Gio Ponti (18 November 1891, Milan – 16 September 1979, Milan) was one of the most important Italian architects, industrial designers, furniture designers, artists, and publishers of the twentieth century.
Ponti began his architectural career in partnership with Mino Fiocchi and Emilio Lancia from 1923 through 1927, and then through 1933 with Lancia only, as Studio Ponti e Lancia PL. In these years he was influenced by and associated with the Milanese neo-classical Novecento Italiano movement. Output of the time includes the 1925 house on Via Randaccio in Milan, the 1926 Bouilhet villa in Garches, Paris, the 1929 Monument to the Fallen with the Novecento architect Giovanni Muzio the Casa Rasini apartment blocks in Milan, and the 1930 Domus Julia–Domus Fausta complex on Via Letizia.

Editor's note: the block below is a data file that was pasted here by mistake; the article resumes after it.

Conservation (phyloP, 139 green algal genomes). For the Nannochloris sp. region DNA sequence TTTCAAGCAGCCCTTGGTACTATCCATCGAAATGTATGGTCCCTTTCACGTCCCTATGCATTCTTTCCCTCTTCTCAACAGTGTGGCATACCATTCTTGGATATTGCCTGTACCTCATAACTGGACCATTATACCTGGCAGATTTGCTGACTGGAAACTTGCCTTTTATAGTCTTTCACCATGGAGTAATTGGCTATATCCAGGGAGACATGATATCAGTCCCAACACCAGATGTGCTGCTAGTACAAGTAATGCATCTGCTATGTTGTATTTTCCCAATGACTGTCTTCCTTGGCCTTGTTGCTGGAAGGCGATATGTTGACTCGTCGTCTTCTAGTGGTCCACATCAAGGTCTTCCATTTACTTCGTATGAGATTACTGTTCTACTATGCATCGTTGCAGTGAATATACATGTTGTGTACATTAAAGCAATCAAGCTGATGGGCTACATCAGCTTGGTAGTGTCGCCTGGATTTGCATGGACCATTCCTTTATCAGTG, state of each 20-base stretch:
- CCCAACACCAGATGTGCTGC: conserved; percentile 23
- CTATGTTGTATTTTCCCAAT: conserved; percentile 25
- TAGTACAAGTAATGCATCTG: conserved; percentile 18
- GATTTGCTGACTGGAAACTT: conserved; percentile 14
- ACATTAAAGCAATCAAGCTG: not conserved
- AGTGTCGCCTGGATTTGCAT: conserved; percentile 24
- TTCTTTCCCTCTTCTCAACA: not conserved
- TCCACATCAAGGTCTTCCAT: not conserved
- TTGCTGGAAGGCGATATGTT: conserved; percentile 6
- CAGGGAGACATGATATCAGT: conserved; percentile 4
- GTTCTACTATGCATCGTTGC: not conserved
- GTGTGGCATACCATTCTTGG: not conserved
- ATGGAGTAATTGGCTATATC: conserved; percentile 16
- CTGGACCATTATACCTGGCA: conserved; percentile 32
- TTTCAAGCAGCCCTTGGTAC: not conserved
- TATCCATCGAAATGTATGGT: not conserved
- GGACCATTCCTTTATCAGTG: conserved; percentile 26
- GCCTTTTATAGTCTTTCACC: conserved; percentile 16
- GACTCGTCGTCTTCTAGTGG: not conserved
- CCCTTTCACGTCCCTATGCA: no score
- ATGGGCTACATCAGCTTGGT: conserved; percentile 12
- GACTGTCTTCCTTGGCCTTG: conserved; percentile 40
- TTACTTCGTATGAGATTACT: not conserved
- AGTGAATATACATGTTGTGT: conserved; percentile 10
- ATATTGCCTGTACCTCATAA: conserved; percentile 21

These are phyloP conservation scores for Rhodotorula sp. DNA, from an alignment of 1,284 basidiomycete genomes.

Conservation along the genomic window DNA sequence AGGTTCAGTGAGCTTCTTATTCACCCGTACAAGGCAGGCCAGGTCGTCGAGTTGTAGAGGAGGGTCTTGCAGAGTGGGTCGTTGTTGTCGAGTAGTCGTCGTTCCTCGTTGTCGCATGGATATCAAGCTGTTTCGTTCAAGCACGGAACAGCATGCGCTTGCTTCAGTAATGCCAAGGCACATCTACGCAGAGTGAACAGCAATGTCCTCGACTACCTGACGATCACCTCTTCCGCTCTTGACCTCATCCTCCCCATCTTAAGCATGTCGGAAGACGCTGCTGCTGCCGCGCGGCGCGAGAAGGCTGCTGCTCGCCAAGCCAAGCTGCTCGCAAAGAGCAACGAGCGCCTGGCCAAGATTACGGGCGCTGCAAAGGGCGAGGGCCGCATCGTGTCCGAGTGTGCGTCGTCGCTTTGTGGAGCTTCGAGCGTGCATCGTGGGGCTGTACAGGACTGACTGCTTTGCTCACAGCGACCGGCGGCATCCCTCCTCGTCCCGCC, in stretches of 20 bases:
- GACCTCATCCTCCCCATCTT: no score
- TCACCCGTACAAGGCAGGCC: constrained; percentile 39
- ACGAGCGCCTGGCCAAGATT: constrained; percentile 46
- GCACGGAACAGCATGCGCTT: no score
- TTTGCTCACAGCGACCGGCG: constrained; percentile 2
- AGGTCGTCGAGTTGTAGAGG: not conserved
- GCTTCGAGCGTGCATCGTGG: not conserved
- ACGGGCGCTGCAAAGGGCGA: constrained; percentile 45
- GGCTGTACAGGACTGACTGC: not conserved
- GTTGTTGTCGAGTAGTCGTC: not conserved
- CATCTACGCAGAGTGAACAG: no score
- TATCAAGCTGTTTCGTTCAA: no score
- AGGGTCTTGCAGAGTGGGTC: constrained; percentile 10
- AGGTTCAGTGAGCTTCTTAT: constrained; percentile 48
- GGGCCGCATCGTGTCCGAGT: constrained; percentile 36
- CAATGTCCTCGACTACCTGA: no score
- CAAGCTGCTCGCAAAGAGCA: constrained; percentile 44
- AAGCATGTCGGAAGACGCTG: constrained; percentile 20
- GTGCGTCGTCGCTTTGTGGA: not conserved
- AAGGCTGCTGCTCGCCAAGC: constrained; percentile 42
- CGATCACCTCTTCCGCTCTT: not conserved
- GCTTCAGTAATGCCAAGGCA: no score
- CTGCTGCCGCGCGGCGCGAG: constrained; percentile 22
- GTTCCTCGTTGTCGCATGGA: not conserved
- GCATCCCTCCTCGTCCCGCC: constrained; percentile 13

Around 1933, Ponti ended his relationship with Lancia and teamed with two engineers, Antonio Fornaroli and Eugenio Soncini, to form Studio Ponti-Fornaroli-Soncini which would last until 1945. Their first major commission was the 1936 company headquarters for the Italian chemical firm Montecatini, followed by a number of other industrial and university commissions through the war years, offices for Fiat, and the Palazzo del Liviano for the University of Padua in which Ponti himself painted frescos.
Ponti in 1950 won the commission to design the 32-story Pirelli Tower in collaboration with Pier Lugi Nurvi and Arturo Danusso. This was the second skyscraper built in Milan, and likely the climax of Ponti's entire career. Construction began in 1956.
Throughout his life-time Gio Ponti designed furniture for his projects including the Montecatini chair in 1936 and the furnishings for the Ponti House on via Dezza.